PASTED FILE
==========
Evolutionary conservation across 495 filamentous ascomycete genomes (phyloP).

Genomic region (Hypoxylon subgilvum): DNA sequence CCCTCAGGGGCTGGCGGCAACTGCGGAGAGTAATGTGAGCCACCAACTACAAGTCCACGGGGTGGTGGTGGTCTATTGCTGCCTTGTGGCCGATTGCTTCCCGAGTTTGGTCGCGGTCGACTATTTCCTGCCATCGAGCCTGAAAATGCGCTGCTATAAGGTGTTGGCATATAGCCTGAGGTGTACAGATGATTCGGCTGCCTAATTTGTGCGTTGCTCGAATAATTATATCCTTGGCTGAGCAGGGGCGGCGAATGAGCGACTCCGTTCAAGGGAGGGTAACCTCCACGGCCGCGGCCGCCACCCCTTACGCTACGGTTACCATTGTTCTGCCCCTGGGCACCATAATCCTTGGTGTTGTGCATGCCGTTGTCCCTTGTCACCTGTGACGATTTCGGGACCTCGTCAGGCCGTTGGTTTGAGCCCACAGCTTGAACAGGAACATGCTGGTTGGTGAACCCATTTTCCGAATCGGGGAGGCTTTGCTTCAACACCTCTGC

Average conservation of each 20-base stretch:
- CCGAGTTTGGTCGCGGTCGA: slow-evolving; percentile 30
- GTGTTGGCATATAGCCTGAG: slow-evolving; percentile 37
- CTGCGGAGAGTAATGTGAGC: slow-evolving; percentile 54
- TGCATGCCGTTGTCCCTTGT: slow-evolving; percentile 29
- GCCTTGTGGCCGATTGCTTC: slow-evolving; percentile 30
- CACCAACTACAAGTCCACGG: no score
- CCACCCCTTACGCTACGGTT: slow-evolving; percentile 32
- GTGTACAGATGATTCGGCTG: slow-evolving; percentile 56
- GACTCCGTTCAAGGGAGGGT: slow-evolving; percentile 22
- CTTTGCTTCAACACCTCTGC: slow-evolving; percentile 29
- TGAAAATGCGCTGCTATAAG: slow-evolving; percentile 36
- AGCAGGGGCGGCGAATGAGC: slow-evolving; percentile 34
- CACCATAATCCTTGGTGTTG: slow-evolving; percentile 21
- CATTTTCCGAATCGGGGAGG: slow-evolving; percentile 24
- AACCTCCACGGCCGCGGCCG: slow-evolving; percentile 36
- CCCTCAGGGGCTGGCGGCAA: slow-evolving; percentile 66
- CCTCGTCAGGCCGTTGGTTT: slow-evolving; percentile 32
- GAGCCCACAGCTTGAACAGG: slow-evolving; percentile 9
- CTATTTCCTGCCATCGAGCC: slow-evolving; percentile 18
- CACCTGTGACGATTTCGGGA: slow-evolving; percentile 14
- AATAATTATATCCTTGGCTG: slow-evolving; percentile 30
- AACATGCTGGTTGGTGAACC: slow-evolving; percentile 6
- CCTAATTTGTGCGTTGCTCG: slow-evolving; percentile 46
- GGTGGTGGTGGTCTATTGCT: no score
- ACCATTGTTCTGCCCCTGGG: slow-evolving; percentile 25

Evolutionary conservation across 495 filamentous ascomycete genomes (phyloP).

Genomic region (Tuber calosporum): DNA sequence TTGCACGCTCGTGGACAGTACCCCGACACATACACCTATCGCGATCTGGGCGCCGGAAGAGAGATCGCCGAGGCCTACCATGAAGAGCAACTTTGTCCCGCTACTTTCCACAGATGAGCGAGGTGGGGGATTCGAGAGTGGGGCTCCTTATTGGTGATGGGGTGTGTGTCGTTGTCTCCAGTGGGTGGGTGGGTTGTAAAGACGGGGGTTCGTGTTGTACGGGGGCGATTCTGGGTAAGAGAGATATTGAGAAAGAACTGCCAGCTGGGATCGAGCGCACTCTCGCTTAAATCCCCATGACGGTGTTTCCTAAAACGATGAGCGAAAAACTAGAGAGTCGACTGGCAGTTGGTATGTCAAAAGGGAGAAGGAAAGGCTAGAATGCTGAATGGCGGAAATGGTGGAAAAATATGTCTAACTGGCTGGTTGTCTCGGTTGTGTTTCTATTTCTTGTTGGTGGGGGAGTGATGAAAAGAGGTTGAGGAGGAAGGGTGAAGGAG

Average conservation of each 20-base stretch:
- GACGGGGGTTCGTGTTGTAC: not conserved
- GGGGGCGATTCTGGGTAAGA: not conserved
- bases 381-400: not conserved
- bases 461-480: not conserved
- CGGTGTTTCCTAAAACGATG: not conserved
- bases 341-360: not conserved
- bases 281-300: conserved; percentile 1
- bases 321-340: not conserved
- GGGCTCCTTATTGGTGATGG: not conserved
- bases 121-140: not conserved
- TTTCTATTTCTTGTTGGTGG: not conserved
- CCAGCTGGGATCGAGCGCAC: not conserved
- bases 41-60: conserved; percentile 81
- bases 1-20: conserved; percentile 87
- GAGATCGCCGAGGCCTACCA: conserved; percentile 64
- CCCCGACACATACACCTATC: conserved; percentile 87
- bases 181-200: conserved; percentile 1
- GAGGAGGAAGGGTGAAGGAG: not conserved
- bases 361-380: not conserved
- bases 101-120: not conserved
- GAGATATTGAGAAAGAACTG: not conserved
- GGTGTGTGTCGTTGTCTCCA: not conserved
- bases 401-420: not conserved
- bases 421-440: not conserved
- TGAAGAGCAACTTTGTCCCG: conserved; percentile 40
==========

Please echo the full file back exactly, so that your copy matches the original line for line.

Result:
Evolutionary conservation across 495 filamentous ascomycete genomes (phyloP).

Genomic region (Hypoxylon subgilvum): DNA sequence CCCTCAGGGGCTGGCGGCAACTGCGGAGAGTAATGTGAGCCACCAACTACAAGTCCACGGGGTGGTGGTGGTCTATTGCTGCCTTGTGGCCGATTGCTTCCCGAGTTTGGTCGCGGTCGACTATTTCCTGCCATCGAGCCTGAAAATGCGCTGCTATAAGGTGTTGGCATATAGCCTGAGGTGTACAGATGATTCGGCTGCCTAATTTGTGCGTTGCTCGAATAATTATATCCTTGGCTGAGCAGGGGCGGCGAATGAGCGACTCCGTTCAAGGGAGGGTAACCTCCACGGCCGCGGCCGCCACCCCTTACGCTACGGTTACCATTGTTCTGCCCCTGGGCACCATAATCCTTGGTGTTGTGCATGCCGTTGTCCCTTGTCACCTGTGACGATTTCGGGACCTCGTCAGGCCGTTGGTTTGAGCCCACAGCTTGAACAGGAACATGCTGGTTGGTGAACCCATTTTCCGAATCGGGGAGGCTTTGCTTCAACACCTCTGC

Average conservation of each 20-base stretch:
- CCGAGTTTGGTCGCGGTCGA: slow-evolving; percentile 30
- GTGTTGGCATATAGCCTGAG: slow-evolving; percentile 37
- CTGCGGAGAGTAATGTGAGC: slow-evolving; percentile 54
- TGCATGCCGTTGTCCCTTGT: slow-evolving; percentile 29
- GCCTTGTGGCCGATTGCTTC: slow-evolving; percentile 30
- CACCAACTACAAGTCCACGG: no score
- CCACCCCTTACGCTACGGTT: slow-evolving; percentile 32
- GTGTACAGATGATTCGGCTG: slow-evolving; percentile 56
- GACTCCGTTCAAGGGAGGGT: slow-evolving; percentile 22
- CTTTGCTTCAACACCTCTGC: slow-evolving; percentile 29
- TGAAAATGCGCTGCTATAAG: slow-evolving; percentile 36
- AGCAGGGGCGGCGAATGAGC: slow-evolving; percentile 34
- CACCATAATCCTTGGTGTTG: slow-evolving; percentile 21
- CATTTTCCGAATCGGGGAGG: slow-evolving; percentile 24
- AACCTCCACGGCCGCGGCCG: slow-evolving; percentile 36
- CCCTCAGGGGCTGGCGGCAA: slow-evolving; percentile 66
- CCTCGTCAGGCCGTTGGTTT: slow-evolving; percentile 32
- GAGCCCACAGCTTGAACAGG: slow-evolving; percentile 9
- CTATTTCCTGCCATCGAGCC: slow-evolving; percentile 18
- CACCTGTGACGATTTCGGGA: slow-evolving; percentile 14
- AATAATTATATCCTTGGCTG: slow-evolving; percentile 30
- AACATGCTGGTTGGTGAACC: slow-evolving; percentile 6
- CCTAATTTGTGCGTTGCTCG: slow-evolving; percentile 46
- GGTGGTGGTGGTCTATTGCT: no score
- ACCATTGTTCTGCCCCTGGG: slow-evolving; percentile 25

Evolutionary conservation across 495 filamentous ascomycete genomes (phyloP).

Genomic region (Tuber calosporum): DNA sequence TTGCACGCTCGTGGACAGTACCCCGACACATACACCTATCGCGATCTGGGCGCCGGAAGAGAGATCGCCGAGGCCTACCATGAAGAGCAACTTTGTCCCGCTACTTTCCACAGATGAGCGAGGTGGGGGATTCGAGAGTGGGGCTCCTTATTGGTGATGGGGTGTGTGTCGTTGTCTCCAGTGGGTGGGTGGGTTGTAAAGACGGGGGTTCGTGTTGTACGGGGGCGATTCTGGGTAAGAGAGATATTGAGAAAGAACTGCCAGCTGGGATCGAGCGCACTCTCGCTTAAATCCCCATGACGGTGTTTCCTAAAACGATGAGCGAAAAACTAGAGAGTCGACTGGCAGTTGGTATGTCAAAAGGGAGAAGGAAAGGCTAGAATGCTGAATGGCGGAAATGGTGGAAAAATATGTCTAACTGGCTGGTTGTCTCGGTTGTGTTTCTATTTCTTGTTGGTGGGGGAGTGATGAAAAGAGGTTGAGGAGGAAGGGTGAAGGAG

Average conservation of each 20-base stretch:
- GACGGGGGTTCGTGTTGTAC: not conserved
- GGGGGCGATTCTGGGTAAGA: not conserved
- bases 381-400: not conserved
- bases 461-480: not conserved
- CGGTGTTTCCTAAAACGATG: not conserved
- bases 341-360: not conserved
- bases 281-300: conserved; percentile 1
- bases 321-340: not conserved
- GGGCTCCTTATTGGTGATGG: not conserved
- bases 121-140: not conserved
- TTTCTATTTCTTGTTGGTGG: not conserved
- CCAGCTGGGATCGAGCGCAC: not conserved
- bases 41-60: conserved; percentile 81
- bases 1-20: conserved; percentile 87
- GAGATCGCCGAGGCCTACCA: conserved; percentile 64
- CCCCGACACATACACCTATC: conserved; percentile 87
- bases 181-200: conserved; percentile 1
- GAGGAGGAAGGGTGAAGGAG: not conserved
- bases 361-380: not conserved
- bases 101-120: not conserved
- GAGATATTGAGAAAGAACTG: not conserved
- GGTGTGTGTCGTTGTCTCCA: not conserved
- bases 401-420: not conserved
- bases 421-440: not conserved
- TGAAGAGCAACTTTGTCCCG: conserved; percentile 40